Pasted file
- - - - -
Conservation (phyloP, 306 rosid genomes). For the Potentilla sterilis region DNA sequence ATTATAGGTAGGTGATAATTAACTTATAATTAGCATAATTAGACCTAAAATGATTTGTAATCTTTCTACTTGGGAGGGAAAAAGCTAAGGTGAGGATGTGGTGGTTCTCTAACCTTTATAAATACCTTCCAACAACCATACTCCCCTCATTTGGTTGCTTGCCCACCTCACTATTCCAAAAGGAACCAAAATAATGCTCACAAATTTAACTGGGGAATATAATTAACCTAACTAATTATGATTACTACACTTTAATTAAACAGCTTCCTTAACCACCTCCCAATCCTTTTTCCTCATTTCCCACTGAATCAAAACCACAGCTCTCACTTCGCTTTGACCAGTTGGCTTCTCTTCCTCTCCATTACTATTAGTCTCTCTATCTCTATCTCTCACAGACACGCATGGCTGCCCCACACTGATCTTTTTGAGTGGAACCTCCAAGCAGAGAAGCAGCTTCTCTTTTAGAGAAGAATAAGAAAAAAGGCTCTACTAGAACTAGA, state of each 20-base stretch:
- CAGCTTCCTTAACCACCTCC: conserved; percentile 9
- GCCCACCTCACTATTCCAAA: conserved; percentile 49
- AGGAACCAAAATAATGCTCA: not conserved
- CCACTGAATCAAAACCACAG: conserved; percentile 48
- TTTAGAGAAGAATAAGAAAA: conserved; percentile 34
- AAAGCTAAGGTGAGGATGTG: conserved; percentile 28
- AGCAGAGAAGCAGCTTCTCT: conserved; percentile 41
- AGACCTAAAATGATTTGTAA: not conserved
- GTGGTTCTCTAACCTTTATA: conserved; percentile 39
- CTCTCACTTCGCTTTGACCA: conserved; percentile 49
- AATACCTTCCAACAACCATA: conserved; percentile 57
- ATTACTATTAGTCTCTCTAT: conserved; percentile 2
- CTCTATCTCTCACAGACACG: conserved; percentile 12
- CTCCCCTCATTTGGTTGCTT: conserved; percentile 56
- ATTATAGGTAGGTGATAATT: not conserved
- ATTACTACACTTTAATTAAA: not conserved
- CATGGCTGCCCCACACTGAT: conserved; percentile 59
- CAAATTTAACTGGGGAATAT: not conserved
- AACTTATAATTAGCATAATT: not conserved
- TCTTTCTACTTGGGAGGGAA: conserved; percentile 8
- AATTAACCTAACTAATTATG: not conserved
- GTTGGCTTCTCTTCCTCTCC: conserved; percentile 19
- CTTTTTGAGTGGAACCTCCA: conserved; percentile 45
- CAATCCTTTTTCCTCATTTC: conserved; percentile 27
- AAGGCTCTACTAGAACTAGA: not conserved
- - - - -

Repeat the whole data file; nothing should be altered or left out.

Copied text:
Conservation (phyloP, 306 rosid genomes). For the Potentilla sterilis region DNA sequence ATTATAGGTAGGTGATAATTAACTTATAATTAGCATAATTAGACCTAAAATGATTTGTAATCTTTCTACTTGGGAGGGAAAAAGCTAAGGTGAGGATGTGGTGGTTCTCTAACCTTTATAAATACCTTCCAACAACCATACTCCCCTCATTTGGTTGCTTGCCCACCTCACTATTCCAAAAGGAACCAAAATAATGCTCACAAATTTAACTGGGGAATATAATTAACCTAACTAATTATGATTACTACACTTTAATTAAACAGCTTCCTTAACCACCTCCCAATCCTTTTTCCTCATTTCCCACTGAATCAAAACCACAGCTCTCACTTCGCTTTGACCAGTTGGCTTCTCTTCCTCTCCATTACTATTAGTCTCTCTATCTCTATCTCTCACAGACACGCATGGCTGCCCCACACTGATCTTTTTGAGTGGAACCTCCAAGCAGAGAAGCAGCTTCTCTTTTAGAGAAGAATAAGAAAAAAGGCTCTACTAGAACTAGA, state of each 20-base stretch:
- CAGCTTCCTTAACCACCTCC: conserved; percentile 9
- GCCCACCTCACTATTCCAAA: conserved; percentile 49
- AGGAACCAAAATAATGCTCA: not conserved
- CCACTGAATCAAAACCACAG: conserved; percentile 48
- TTTAGAGAAGAATAAGAAAA: conserved; percentile 34
- AAAGCTAAGGTGAGGATGTG: conserved; percentile 28
- AGCAGAGAAGCAGCTTCTCT: conserved; percentile 41
- AGACCTAAAATGATTTGTAA: not conserved
- GTGGTTCTCTAACCTTTATA: conserved; percentile 39
- CTCTCACTTCGCTTTGACCA: conserved; percentile 49
- AATACCTTCCAACAACCATA: conserved; percentile 57
- ATTACTATTAGTCTCTCTAT: conserved; percentile 2
- CTCTATCTCTCACAGACACG: conserved; percentile 12
- CTCCCCTCATTTGGTTGCTT: conserved; percentile 56
- ATTATAGGTAGGTGATAATT: not conserved
- ATTACTACACTTTAATTAAA: not conserved
- CATGGCTGCCCCACACTGAT: conserved; percentile 59
- CAAATTTAACTGGGGAATAT: not conserved
- AACTTATAATTAGCATAATT: not conserved
- TCTTTCTACTTGGGAGGGAA: conserved; percentile 8
- AATTAACCTAACTAATTATG: not conserved
- GTTGGCTTCTCTTCCTCTCC: conserved; percentile 19
- CTTTTTGAGTGGAACCTCCA: conserved; percentile 45
- CAATCCTTTTTCCTCATTTC: conserved; percentile 27
- AAGGCTCTACTAGAACTAGA: not conserved